7. Chiara Zambrano, 'The ties that bind MILF and Maute group', ABS-CBN News, March 2016, available at: (last viewed on 27-06-2017).
8. Zachary Abuza, Militant Islam in Southeast Asia: Crucible of Terror, Lynne Rienner Publishers, 2003, pp. 89-101.
9. Rommel C. Banlaoi, 'The Maute Group and rise of family terrorism', Rappler, June 2017, available at: (last viewed on 28-06-2017).
10. Neil Jerome Morales and Tom Allard, 'The Maute brothers: Southeast Asia's Islamist time bomb', Reuters, June 2017, available at: (last viewed on 27-06-2017).
11. John Unson, 'Maute group beheads 2 captive sawmill workers', Philstar Global, April 2016, available at: (last viewed on 27-06-2017).
12. Raul Dancel, 'One of seven Maute brothers responsible for Marawi arrested', The Straits Times, June 2016, available at: (last viewed on 27-06-2017).
13. Jeoffrey Maitem, 'Gov't negotiator rejects Maute offer to swap priests for parents', Inquirer, June 2017, available at: (last viewed on 27-06-2017).
14. Antonio L. Colina IV, 'Maute patriarch an expelled MILF member', Minda News, June 2017, available at: (last viewed on 27-06-2017).
15. Carmela Fonbuena, 'Who is Cayamora Maute?', Rappler, June 2017, available at: (last viewed on 27-06-2017).
16. Bobit Avila, 'How did the Maute get high-powered arms?', Philstar, June 2017, available at: (last viewed on 27-06-2017).
17. Carmela Fonbuena, 'How a military raid triggered Marawi attacks', Rappler, May 2017, available at: (last viewed on 26-06-2017).
18. "Abu Sayyaf Group (ASG)", Australian National Security, available at (last viewed on 26-06-2017).
19. Eimor P. Santos, 'AFP: At least 13 foreigners currently held by Abu Sayyaf', CNN Philppines, August 2016, available at: (last viewed on 26-06-2017).
20. Felipe Villamor, '15 Philippine Soldiers Killed in Clashes With Abu Sayyaf Militants', The New York Times, August 2016, available at: (last viewed on 27-06-2017).
21. "Bomb caused Phlippine ferry fire", BBC, October 2014, available at: (last viewed on 27-06-2017).
22. Jennifer Santiago Oreta, 'Briefer: Maute Group and ISIS', Security Reform Initiative, June 2017, available at: (last viewed on 27-06-2017).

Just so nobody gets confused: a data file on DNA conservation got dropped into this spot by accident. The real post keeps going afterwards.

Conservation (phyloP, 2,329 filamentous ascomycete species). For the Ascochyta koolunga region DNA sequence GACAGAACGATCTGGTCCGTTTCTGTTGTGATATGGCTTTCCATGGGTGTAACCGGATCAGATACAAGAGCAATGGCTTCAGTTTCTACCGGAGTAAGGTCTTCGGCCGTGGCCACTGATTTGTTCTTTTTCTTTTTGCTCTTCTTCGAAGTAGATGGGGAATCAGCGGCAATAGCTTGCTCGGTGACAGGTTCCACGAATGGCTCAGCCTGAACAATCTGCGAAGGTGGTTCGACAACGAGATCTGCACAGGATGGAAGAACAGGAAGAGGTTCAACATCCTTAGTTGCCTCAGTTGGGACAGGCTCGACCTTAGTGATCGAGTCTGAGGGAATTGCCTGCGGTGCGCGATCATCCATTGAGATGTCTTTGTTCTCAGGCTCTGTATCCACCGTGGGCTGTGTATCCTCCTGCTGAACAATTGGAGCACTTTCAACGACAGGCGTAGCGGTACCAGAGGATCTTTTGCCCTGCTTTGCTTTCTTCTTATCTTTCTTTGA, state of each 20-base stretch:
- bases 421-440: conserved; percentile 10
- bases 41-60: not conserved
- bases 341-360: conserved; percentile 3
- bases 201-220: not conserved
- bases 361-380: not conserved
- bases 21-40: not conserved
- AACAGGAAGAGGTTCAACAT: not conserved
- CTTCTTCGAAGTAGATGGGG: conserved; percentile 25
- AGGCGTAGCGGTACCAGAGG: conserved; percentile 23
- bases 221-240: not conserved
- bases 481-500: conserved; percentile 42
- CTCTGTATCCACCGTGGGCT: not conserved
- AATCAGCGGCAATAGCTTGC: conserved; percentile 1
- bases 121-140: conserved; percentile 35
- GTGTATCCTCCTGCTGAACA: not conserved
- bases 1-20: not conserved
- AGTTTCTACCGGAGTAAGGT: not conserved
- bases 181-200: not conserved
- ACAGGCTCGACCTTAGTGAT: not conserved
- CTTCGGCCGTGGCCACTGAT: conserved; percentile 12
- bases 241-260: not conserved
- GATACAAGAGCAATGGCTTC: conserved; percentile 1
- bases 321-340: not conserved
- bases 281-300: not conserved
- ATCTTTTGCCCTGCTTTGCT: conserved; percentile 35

23. Moh I. Saaduddin, 'Islamic Caliphate now in PH', Manila Times, October 2014, available at: (last viewed on 27-06-2017).
24. "Jemaah Islamiyah (JI)", Australian National Security, available at: (last viewed on 27-06-2016).
25. "The 12 October 2002 Bali bombing plot", BBC, October 2012, available at: (last viewed on 27-06-2017).
26. Keith Bradsher, 'Deadly Car Bombing Shakes Marriott Hotel in Jakarta', The New York Times, August 2003, available at: (last viewed on 27-06-2017).
27. Simon Jeffery and Mark Oliver, 'Australian embassy bomb kills nine', The Guardian, September 2004, available at: (last viewed on 25-06-2017).
28. Lee Glendinning and Matthew Weaver, 'Eight dead as bombers target western-owned Jakarta hotels', The Guardian, July 2009, available at: (last viewed on 26-06-2017).
29. "Malaysians among ISIS-linked militants killed in besieged southern Philippine city of Marawi", The Straits Times, June 2017, available at: (last viewed on 27-06-2017).
30. "Malaysian is next in line for IS-inspired terrorists in Mindanao", Inquirer, May 2017, available at: (last viewed on 27-06-2017).
31. "Philippines: IS funded siege through Malaysian militant", Associated Press, June 2017, available at: (last viewed on 27-06-2017).
32. Jason Johnson, 'Faint ISIS footprint in Thailand’s deep south', Asia Times, March 2017, available at: (last viewed on 26-06-2017).
33. KongpobAreerat, 'ISIS spillover unlikely in Thailand, but can’t be ignored, experts say', Prachatai English, December 2015, available at: (last viewed on 28-06-2017).
34. "ASEAN defence ministers sign joint declaration on combating terrorism", Channel NewsAsia, May 2016, available at: (last viewed on 26-06-2017).
35. "Indian Navy 'Net Security Provider' in Indian Ocean Region: Lanba", Gateway House, February 2017, available at: (last viewed on 26-06-2017).
36. Zachary Abuza, 'The Philippines should spend more on defense', Rappler, May 2015, available at: (last viewed on 26-06-2017).
37. "PM Modi calls for enhancing counter-terror cooperation with ASEAN", The Indian Express, November 2015, available at: (last viewed on 26-06-2017).